Diabetic Retinopathy: A Vision Threat
According to the American Diabetes Association®, over 37 million Americans have diabetes and another 96 million have prediabetes, causing more deaths than breast cancer and AIDS combined.
Diabetes is a chronic illness that develops when the pancreas does not produce enough insulin to digest glucose-blood sugar (Type1)-when the body is not able to respond to insulin by turning glucose into energy (Type 2), or when a woman develops diabetes when she is pregnant (Gestational)
Exercise, our diet, and lifestyle choices are all ways that people living with diabetes can manage their symptoms. If you’re facing a new diagnosis, or someone you live with struggles with blood sugar control, it might seem as though diabetes calls all the shots. Treating diabetes means rewiring your life around blocking the buildup of blood sugars.
There are no real symptoms that show you have prediabetes, so it can be hard to tell. People who have been diagnosed with Type 2 usually have prediabetes. However, if you do develop prediabetes, it doesn't mean you will develop Type 2. Common symptoms of people who have been diagnosed with prediabetes are fatigue, pain, depressed mood, anxious mood, and stress. Some common signs are excessive thirst, frequent urge to urinate, blurry vision, sores and cuts that won't heal, increased hunger, numbness and tingling in the feet, toes, hands, and fingers, amongst other signs.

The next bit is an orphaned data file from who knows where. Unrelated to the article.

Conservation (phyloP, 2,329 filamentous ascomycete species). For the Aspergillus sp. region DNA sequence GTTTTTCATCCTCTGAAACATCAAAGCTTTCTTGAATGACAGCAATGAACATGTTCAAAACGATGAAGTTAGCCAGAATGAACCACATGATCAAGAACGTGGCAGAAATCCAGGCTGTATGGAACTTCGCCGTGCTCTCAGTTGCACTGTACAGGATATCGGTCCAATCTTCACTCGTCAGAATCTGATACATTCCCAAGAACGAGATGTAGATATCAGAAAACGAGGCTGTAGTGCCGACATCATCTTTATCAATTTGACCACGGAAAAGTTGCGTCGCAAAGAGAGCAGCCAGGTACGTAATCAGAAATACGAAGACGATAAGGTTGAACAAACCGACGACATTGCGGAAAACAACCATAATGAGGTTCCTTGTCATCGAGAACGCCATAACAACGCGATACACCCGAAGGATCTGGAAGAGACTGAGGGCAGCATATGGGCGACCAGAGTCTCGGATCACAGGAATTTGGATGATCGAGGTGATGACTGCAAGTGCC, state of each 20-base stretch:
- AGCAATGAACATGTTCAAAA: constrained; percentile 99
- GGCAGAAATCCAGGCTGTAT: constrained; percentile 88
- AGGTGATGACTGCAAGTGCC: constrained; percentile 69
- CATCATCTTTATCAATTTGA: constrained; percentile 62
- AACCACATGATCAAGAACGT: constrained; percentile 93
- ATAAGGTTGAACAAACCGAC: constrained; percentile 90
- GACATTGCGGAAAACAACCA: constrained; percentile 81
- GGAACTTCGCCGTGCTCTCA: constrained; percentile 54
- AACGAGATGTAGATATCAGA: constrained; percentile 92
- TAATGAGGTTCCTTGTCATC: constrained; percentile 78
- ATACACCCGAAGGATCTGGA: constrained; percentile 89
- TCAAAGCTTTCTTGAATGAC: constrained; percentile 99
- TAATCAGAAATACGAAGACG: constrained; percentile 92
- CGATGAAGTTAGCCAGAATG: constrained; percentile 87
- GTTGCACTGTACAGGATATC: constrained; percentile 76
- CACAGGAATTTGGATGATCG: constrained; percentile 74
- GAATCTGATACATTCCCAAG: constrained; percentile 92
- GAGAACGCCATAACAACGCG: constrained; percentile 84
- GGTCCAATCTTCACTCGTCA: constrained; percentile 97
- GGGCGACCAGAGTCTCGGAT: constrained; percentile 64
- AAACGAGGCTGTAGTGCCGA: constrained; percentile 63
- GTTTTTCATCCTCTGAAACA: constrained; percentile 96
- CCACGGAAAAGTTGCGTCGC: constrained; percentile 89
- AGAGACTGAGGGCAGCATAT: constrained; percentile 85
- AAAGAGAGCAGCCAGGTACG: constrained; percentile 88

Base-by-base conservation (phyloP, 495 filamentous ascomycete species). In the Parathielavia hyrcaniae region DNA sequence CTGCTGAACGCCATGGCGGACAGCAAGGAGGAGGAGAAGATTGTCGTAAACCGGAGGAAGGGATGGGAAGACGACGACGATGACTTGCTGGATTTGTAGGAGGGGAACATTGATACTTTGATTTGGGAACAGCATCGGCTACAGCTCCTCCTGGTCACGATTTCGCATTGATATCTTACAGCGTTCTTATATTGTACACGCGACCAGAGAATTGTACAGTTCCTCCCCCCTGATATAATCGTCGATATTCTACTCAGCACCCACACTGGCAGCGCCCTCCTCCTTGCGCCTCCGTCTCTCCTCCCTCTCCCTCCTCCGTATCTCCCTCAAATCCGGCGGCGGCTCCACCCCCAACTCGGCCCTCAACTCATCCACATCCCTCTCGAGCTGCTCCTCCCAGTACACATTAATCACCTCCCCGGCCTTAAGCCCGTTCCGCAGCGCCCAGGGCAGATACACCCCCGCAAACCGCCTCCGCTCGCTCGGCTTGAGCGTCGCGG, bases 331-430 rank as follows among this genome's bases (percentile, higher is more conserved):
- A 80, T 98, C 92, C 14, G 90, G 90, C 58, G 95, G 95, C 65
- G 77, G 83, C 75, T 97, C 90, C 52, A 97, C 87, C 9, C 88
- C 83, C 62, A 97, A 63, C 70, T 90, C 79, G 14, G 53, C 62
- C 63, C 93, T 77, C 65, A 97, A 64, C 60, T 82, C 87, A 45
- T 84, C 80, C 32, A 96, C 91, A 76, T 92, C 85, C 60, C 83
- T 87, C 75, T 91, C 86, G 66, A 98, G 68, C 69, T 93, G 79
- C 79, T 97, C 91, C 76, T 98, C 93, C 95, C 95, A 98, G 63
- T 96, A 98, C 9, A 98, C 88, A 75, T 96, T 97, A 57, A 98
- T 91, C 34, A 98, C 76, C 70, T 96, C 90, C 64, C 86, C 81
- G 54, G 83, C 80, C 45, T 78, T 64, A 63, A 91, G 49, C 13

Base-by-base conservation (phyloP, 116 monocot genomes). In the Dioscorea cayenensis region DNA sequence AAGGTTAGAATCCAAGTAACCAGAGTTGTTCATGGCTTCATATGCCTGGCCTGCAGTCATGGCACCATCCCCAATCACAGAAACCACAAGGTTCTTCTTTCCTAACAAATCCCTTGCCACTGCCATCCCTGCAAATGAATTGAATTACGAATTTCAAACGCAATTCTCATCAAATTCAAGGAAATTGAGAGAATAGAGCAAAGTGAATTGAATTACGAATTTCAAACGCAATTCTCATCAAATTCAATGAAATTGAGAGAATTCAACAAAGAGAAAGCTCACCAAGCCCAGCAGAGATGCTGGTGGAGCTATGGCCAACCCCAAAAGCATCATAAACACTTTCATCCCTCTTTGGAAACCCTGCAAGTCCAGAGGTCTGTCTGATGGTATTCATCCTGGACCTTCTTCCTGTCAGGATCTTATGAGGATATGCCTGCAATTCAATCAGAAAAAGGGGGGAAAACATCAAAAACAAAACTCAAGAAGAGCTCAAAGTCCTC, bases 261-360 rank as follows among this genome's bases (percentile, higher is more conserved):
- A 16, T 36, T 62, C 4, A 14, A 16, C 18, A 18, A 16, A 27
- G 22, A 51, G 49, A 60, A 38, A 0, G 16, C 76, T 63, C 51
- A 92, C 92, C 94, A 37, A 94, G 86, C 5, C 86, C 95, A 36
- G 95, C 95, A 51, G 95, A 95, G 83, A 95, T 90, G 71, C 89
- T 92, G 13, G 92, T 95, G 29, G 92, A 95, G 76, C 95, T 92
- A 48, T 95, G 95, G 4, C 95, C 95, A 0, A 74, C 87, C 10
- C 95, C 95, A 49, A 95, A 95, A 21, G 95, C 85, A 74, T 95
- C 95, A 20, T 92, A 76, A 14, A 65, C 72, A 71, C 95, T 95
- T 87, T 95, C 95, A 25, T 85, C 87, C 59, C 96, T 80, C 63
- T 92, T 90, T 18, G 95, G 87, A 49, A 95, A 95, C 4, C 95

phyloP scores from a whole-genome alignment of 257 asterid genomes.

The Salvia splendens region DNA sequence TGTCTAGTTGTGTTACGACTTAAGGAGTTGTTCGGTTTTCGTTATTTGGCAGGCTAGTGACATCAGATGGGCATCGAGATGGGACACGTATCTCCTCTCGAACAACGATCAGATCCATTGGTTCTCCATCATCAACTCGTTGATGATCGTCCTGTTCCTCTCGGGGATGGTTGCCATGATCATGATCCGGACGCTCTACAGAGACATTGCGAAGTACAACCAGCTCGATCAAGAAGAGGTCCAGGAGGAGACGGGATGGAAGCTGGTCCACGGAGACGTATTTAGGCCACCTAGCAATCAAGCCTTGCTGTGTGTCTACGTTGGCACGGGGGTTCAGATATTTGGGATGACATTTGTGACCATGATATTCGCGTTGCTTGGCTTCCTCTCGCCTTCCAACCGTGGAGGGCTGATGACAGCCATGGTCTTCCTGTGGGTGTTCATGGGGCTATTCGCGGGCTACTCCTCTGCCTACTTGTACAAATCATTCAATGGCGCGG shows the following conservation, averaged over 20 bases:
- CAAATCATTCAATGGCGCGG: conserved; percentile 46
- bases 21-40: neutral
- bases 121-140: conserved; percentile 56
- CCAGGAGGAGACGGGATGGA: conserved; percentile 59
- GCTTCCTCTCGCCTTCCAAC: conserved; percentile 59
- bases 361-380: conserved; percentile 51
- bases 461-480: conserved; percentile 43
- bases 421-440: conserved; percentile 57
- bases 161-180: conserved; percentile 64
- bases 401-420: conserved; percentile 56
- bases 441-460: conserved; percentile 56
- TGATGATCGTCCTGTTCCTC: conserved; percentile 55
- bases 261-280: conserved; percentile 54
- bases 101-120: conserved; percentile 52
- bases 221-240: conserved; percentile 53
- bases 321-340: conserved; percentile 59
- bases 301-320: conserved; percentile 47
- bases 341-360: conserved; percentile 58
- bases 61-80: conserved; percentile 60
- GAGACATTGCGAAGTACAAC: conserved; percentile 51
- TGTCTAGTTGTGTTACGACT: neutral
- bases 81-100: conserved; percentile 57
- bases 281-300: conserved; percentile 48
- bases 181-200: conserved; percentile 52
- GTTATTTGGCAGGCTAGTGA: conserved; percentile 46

Even though diabetes can lead to other health problems, you can delay or prevent the complications. The most common diabetes complications are heart disease, chronic kidney disease, nerve damage, foot health, oral health, hearing loss, vision loss, and mental health conditions.
Managing your diabetes takes discipline and working closely with your healthcare provider. Living with diabetes takes ongoing attention and action to monitor and regulate blood sugar levels. Managing symptoms: No matter where you are in your health journey with diabetes, it is a very manageable illness. There are many tools and resources to live and thrive with diabetes. Because no two diabetes journeys are the same, the support and care must be tailored to the specific symptoms. Speaking with your healthcare professional about your specific symptoms will help you find a course of action to help you feel healthy. Managing blood glucose, or blood sugar, with tools and strategies helps prevent serious complications.